This week on After the Buzzer, Bob Wallace goes back to school with Dr. Patrick Rishe, Director of the Sports Business program at Washington University in St. Louis. During this all-encompassing sports league conversation, Bob and Patrick cover traditional professional sports as well as the up and coming professional sports: the newly resurrected XFL and the rapidly growing eSports sphere. The pair debate if the XFL has a future in the sports community beyond its three-year funding from Vince McMahon, the current owner of the league who pledged $500 million to get the league off the ground.
At the end of the episode, Bob shares a few words about the tragic and untimely death of NBA standout Kobe Bryant and his daughter Gianna, who shared Kobe’s love for basketball.
Patrick is the founder of the sports consulting firm, SportsImpact. Since its inception in 2000, the consulting firm has conducted over 90 economic impact studies for various national sporting events, including three Super Bowls and three Final Four games. Additionally, Patrick is a frequent contributing Sports Business writer for Forbes where he has published over 600 Op-Ed articles. Patrick’s other written work includes a book that he penned in 2018, They Shoot… They Score! Lessons in Leadership, Innovation and Strategy.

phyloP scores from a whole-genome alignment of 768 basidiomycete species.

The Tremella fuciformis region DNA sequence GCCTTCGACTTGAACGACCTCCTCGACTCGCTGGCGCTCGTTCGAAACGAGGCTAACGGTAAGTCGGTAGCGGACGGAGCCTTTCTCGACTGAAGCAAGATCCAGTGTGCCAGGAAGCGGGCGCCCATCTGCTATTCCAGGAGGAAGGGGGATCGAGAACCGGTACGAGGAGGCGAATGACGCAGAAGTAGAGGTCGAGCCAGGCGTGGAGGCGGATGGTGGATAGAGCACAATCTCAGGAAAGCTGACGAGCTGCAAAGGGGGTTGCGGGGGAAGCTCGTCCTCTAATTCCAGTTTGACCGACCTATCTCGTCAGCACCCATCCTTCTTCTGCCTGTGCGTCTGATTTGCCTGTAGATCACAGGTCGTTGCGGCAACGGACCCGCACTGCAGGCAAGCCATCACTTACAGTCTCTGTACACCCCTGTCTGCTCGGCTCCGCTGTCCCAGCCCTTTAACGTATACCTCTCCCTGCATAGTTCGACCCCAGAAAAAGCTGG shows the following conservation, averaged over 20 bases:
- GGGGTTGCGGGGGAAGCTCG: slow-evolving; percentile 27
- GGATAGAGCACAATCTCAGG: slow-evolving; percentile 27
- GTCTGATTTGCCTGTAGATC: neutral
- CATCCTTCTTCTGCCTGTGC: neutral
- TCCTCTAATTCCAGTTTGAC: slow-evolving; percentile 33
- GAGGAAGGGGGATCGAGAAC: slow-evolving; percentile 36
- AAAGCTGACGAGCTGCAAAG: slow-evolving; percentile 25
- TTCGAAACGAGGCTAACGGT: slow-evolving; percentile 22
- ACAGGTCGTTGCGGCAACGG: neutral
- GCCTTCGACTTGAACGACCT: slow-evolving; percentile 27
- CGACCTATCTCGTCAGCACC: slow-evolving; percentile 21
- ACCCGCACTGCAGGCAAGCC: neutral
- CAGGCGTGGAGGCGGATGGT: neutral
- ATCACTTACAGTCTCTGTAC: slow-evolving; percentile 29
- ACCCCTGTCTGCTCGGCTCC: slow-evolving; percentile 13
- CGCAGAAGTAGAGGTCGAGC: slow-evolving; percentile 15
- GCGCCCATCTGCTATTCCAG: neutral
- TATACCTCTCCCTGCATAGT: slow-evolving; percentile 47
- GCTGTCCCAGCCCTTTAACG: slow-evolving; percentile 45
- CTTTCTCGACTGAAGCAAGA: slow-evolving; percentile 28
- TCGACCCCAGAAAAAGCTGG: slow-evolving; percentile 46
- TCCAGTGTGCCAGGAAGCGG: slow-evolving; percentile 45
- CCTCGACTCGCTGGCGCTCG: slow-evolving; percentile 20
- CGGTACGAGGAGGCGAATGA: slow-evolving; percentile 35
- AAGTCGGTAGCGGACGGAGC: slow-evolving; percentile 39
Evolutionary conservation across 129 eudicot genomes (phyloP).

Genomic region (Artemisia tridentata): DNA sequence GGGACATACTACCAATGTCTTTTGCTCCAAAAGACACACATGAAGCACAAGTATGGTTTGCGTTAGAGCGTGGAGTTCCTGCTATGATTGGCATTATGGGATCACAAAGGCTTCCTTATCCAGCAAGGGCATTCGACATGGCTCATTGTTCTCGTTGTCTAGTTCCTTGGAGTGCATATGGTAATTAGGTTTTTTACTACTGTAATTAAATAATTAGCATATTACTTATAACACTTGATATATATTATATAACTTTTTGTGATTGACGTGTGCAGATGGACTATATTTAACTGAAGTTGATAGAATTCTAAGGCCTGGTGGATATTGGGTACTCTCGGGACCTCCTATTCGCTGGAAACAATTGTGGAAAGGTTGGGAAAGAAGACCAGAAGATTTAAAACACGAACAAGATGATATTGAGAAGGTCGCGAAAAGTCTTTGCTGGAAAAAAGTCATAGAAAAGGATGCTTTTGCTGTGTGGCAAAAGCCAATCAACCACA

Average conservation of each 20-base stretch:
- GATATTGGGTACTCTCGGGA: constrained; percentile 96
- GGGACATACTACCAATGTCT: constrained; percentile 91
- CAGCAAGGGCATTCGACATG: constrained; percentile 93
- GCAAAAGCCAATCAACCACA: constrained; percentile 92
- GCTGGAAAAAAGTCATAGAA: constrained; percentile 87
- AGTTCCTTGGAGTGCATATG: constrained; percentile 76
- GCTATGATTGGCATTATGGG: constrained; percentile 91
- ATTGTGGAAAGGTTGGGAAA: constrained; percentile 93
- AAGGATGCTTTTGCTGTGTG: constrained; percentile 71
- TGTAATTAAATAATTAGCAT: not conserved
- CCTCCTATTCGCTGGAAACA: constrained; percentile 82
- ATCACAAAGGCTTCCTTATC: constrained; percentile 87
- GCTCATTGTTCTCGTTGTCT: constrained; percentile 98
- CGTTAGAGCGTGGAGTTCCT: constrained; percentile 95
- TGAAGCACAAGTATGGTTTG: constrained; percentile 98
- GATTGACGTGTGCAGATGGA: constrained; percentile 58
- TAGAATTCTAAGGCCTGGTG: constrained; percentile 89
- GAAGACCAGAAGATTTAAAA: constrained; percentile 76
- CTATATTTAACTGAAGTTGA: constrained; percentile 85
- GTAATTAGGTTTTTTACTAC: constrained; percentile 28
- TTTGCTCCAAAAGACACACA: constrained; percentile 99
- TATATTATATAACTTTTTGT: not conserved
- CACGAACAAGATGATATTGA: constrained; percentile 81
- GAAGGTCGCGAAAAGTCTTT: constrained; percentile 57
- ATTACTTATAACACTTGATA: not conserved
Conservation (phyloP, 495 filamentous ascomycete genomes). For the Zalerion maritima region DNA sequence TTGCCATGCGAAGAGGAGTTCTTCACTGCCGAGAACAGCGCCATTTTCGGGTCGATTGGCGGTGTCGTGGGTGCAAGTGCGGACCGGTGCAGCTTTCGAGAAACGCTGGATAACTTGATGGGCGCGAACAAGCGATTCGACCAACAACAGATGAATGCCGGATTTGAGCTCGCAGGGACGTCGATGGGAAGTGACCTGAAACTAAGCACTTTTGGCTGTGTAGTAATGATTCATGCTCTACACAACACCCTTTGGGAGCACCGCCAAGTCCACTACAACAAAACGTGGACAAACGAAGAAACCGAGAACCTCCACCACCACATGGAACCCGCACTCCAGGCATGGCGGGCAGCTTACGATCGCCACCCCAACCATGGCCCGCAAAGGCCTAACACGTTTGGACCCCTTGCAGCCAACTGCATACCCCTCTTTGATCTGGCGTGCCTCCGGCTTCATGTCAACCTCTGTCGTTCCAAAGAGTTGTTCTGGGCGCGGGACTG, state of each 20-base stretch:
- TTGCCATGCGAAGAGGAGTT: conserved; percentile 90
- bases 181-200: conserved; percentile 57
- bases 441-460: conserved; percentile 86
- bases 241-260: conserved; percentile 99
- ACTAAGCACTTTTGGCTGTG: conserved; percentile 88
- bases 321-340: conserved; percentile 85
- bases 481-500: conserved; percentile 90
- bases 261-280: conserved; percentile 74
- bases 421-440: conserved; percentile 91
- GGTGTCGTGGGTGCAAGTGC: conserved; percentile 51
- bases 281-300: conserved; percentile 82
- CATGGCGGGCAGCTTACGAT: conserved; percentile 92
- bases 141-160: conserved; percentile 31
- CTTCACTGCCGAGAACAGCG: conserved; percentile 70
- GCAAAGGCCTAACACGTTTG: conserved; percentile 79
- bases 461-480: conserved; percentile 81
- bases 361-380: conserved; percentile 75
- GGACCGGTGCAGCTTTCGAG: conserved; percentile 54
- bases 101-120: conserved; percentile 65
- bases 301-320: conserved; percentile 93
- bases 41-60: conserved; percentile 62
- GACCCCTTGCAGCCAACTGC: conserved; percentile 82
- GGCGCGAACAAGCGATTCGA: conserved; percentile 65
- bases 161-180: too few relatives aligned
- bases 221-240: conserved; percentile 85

Some highlight’s from their conversation:
On the XFL entering the St. Louis market:
“I think that the St. Louis XFL team, the Battlehawks, has a really good shot of being one of the more successful teams in the league. I say that in part because we’re the only market of the eight that don’t have the NFL and I think that there’s a lot of positive momentum taking place in St. Louis community, as the city is coming off the NHL All-Star game.”
On “Instagrammable” moments that keep fans engaged:
“It’s challenging to keep the interest of younger people. Teams and leagues have to be so creative. They’re investing so much time and energy into creative digital marketing campaigns and designing facilities to be as tech-friendly as possible because if you can’t use your phone when you go to a facility to share your experience and create “Instagrammable” moments, you’re probably going to lose that person.”
On eSports becoming an NCAA sport:
“The NCAA is going to have a hard enough time this year with name, image and likeness so they may table eSports for another year or two. I think it could be a money-maker because you could generate partnerships, probably corporate partnerships, but I don’t think the NCAA is ready to go down that road yet.”